Financial counsellors, community legal centres and support organisations reiterated to Labor the urgency of reforms to laws regulating payday lending and rent-to-buy schemes, at a roundtable in Palmerston last Thursday.


The consultation, convened by Member for Solomon Luke Gosling and attended by Shadow Minister for Consumer Affairs, Tim Hammond MP, included representatives who worked directly with vulnerable consumers of Small Amount Credit Contracts (SACCs) and consumer leases to assist them in regaining control of their finances.


Roundtable participants shared anonymised accounts of some of their clients’ experiences of being ripped off by payday lenders and rent-to-buy operators, including:


  • A pay-day loan client who borrowed $150 and within six weeks the pay-day lender demanded that she repay over $1000;


  • A Centrelink recipient who had four rent-to-buy payments deducted from her payment each fortnight, leaving her with only $50 to feed the family. On top of that she had a pay-day lender attempting to withdraw a further $66 repayment each fortnight by direct debit;


  • Unfair fees and charges such as a $50 dishonour letter fee on top of the $49 dishonour fee.


In November 2016 the Turnbull Government committed to a suite of reforms in response to the SACC Review, promising to introduce legislation in 2017.


The Government released a consultation draft of the bill in October 2017, but to date they have not introduced the bill, despite it being approved by Cabinet and having bipartisan support.


“Vulnerable consumers have waited long enough for the Government to act to implement the reforms to SACC laws,” said Mr Gosling.


“That’s why today, I will be backing Tim Hammond when he introduces the Government’s own consultation bill as a Private Member’s Bill.”


The Government must bring this bill on for a vote, and they must support it, given it is their own bill.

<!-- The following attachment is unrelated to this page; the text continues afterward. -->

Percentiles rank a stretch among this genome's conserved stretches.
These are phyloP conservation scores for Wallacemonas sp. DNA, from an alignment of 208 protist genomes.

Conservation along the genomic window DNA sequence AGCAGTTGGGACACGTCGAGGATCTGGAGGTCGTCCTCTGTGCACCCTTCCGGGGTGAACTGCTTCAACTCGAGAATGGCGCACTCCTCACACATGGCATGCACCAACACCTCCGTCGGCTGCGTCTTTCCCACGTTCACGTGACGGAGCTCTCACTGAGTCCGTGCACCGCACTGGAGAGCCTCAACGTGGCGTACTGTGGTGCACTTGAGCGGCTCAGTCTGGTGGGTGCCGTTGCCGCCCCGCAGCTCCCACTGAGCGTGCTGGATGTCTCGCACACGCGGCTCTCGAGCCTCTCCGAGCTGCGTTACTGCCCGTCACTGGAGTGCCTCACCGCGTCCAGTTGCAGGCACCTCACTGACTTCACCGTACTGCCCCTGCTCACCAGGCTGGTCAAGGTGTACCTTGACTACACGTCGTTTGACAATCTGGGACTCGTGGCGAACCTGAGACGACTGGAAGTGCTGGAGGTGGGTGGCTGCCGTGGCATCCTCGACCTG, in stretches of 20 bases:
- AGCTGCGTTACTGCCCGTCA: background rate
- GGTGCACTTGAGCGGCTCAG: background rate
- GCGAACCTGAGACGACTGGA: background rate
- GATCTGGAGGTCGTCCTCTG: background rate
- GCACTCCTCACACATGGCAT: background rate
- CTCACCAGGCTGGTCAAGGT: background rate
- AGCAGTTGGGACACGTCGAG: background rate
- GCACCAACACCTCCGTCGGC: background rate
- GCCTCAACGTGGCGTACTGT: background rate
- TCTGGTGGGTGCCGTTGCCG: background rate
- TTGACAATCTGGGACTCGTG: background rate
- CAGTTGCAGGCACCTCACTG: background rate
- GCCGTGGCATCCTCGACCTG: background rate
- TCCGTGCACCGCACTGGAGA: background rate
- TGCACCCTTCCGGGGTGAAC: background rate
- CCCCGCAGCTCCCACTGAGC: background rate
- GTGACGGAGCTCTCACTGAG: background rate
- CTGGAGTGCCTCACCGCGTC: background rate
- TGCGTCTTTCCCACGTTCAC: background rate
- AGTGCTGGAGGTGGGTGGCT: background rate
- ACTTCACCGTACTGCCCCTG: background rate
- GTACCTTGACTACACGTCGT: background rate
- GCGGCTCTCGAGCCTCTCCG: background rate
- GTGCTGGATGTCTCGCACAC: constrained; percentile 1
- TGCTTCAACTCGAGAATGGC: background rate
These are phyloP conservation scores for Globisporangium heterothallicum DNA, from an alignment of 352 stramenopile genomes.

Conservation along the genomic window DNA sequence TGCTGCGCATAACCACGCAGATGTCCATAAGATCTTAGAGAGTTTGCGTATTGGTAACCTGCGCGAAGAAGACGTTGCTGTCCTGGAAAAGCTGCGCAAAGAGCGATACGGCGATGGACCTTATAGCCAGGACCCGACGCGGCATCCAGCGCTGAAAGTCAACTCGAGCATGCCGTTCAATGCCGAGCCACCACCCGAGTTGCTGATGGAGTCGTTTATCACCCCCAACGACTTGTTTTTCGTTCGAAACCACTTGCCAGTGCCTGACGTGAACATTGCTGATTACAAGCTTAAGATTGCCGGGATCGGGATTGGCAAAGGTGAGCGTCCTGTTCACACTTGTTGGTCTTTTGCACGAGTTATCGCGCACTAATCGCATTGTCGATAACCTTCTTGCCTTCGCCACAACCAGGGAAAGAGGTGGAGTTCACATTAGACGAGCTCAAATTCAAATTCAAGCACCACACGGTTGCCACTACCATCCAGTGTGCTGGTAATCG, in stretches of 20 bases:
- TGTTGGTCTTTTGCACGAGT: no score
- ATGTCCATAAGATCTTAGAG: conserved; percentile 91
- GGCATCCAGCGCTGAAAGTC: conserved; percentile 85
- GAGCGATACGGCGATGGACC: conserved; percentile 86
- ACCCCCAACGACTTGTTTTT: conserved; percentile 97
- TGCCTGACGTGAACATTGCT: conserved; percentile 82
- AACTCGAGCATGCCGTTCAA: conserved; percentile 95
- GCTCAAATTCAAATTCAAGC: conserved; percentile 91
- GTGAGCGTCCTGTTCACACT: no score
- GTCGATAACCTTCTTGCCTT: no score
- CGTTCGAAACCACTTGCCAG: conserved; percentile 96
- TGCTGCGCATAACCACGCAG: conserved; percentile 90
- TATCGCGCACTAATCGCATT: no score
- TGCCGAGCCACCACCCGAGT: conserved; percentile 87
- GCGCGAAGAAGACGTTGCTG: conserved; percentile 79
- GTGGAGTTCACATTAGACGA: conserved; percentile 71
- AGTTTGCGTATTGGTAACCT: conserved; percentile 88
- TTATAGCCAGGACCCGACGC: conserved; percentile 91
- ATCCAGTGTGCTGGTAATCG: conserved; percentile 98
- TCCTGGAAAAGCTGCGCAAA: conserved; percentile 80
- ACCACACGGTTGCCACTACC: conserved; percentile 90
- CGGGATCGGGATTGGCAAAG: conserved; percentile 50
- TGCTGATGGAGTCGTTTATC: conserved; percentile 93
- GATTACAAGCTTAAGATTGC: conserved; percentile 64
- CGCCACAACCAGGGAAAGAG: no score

Summary of the National Consumer Credit Protection Amendment (Small Amount Credit Contract and Consumer Lease Reforms) Bill 2018:

Amends the National Consumer Credit Protection Act 2009 to:

  • impose a cap on the total payments that can be made under a consumer lease. Currently, there is no cap on the total amounts of payments that can be made under a consumer lease;


  • require small amount credit contracts (SACCs) to have equal repayments and equal payment intervals;


  • remove the ability for SACC providers to charge monthly fees in respect of the residual term of a loan where a consumer fully repays the loan early;


  • preventing lessors and credit assistance providers from undertaking door-to-door selling of leases at residential homes;


  • introduce broad anti-avoidance protections to prevent SACC loan and consumer lease providers from circumventing the rules and protections contained in the Credit Act and the Code; and


  • strengthen penalties to increase incentives for SACC providers and lessors to comply with the law.


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